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EXODUS: Exposition of the Decalogue Exodus 10:1-11 –Lesson 17 · PDF file 2020. 6. 4. · EXODUS: Exposition of the Decalogue Exodus 10:1-11 –Lesson 17 Wednesday, June 3, 2020

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  • EXODUS: Exposition of the Decalogue Exodus 10:1-11 – Lesson 17

    Wednesday, June 3, 2020

    A look at the first four commandments: Exodus 20:1-11

    The first commandment is “You shall have no other gods before me.” The force of the expression “before me” most likely means “in addition to me.” The temptation of Israel (and with us?) is not so much to abandon serving God in order to serve other gods, but to worship other gods in addition to the Lord. Unlike the second commandment, which addresses itself to the “how” of worship, this one speaks to the ‘who’ to worship. God’s people must allow nobody else and nothing else to exercise an ultimate claim over or demand and ultimately loyalty from them.

    The commandment to worship no other gods is senseless unless the alternative does indeed exist and it at times is attractive, and unless human beings have a proclivity compelling them in that direction it is a logical fact that one does not have prohibit or discourage activities that most people are disinclined to do anyway.

    The second commandment is “You shall not make for yourself a graven image.” Religious arts with power symbolic significance is permitted-witness adornments in the tabernacle and temple-but images of God, or any deity, are outlawed. For all the times that patriarchs and Moses spoke ‘face to face’ with God, not once did any of them give us any inkling of what they saw or what God looked like.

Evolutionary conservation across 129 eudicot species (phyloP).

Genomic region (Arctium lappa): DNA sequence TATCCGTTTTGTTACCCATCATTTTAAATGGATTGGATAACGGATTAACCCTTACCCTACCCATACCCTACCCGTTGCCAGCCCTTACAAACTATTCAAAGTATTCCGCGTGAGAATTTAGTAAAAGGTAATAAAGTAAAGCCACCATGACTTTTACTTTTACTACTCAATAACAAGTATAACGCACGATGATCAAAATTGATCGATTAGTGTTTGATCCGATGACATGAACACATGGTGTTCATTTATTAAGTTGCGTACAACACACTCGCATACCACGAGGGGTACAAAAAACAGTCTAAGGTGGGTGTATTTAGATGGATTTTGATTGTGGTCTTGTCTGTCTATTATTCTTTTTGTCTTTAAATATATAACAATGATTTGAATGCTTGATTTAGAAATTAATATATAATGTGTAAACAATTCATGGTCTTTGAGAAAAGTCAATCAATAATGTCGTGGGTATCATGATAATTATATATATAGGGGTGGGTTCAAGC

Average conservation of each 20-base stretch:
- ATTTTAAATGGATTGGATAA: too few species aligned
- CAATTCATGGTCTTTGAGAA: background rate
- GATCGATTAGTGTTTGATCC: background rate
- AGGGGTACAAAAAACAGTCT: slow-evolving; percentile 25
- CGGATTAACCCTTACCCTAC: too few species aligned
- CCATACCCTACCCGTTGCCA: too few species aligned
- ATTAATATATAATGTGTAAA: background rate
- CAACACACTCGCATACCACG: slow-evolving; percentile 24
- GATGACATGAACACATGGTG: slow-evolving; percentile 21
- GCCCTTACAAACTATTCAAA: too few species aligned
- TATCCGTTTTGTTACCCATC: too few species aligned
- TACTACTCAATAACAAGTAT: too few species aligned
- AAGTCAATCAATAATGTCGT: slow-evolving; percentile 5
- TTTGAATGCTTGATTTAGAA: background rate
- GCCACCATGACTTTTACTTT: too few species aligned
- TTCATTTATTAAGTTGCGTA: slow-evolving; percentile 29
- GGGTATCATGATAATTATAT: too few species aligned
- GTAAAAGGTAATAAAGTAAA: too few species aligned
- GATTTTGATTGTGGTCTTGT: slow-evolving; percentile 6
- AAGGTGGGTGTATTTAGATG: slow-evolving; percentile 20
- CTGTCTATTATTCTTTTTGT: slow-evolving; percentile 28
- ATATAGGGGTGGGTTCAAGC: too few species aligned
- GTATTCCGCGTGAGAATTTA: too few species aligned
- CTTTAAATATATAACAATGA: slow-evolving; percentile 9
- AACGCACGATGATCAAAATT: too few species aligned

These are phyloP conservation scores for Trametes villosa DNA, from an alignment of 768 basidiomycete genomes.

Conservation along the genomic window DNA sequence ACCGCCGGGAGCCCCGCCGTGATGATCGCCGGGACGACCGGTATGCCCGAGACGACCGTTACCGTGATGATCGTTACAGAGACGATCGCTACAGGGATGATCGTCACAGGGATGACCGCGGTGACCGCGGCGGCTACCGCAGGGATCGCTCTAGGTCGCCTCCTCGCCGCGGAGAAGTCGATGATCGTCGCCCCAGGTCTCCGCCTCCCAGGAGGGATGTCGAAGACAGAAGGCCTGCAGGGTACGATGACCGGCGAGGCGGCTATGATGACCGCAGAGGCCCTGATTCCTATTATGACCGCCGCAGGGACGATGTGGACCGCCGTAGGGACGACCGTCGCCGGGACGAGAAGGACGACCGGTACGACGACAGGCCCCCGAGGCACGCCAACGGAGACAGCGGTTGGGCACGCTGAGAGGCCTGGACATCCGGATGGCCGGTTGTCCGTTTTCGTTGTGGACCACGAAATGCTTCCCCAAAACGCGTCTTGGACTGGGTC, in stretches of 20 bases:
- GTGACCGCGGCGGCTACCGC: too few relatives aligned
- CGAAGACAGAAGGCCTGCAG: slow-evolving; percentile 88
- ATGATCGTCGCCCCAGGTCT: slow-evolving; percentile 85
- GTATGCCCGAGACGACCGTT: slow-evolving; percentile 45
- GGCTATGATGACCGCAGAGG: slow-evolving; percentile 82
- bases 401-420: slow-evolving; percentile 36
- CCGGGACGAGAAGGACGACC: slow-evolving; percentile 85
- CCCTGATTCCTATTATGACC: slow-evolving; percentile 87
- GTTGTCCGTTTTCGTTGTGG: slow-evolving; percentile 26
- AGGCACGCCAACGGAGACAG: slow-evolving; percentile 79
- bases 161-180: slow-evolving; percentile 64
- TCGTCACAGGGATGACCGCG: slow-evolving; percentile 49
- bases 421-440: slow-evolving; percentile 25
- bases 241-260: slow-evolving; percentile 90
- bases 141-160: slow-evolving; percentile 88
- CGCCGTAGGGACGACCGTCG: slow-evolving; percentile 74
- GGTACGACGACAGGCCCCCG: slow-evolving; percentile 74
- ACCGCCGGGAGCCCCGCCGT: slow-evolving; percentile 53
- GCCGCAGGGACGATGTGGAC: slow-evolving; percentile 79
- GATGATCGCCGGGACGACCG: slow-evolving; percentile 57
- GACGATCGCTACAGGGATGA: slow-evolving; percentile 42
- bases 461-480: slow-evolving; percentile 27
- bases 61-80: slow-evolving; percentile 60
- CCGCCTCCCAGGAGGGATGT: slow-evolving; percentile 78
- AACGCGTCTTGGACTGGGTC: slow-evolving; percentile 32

Perhaps we cannot improve on Augustine’s definition of idolatry: “Idolatry is worshiping anything that ought to used, or using anything that is meant to be worshiped.”

    The third commandment is “You shall not take the name of the Lord your God in vain.” Presumably, what is proscribed here is more than just profanity or vulgarity in the modern sense. Also, the common statement that the command forbids us false swearing or oath-taking in court is true, but it is not exhaustive of the meaning.

    The Hebrew word for ‘vain’ used here comes from a root meaning ‘to be empty’ in the sense of ‘to be without substance, to be worthless.’ Any invocation of God’s presence, any calling on his name that is simply perfunctory, is taking God’s name in vain-that is, using the divine name for or in something that lacks vitality, reality and substance.

    The fourth commandment is “Remember the sabbath day, to keep it holy.” In some ways this fourth commandment feeds off and naturally follows from the first two commandments. The proper observance of the Sabbath guards against people idolizing their own work and agendas. On this one day no work is to be done.

    Not only does the fourth commandment relate to the first two, but also it is a bridge into the last six, those dealing with one’s relationship with other members of the community, for the Sabbath is a gift of God for everyone- children, slaves, the stranger, all those who otherwise might not be able to find rest.

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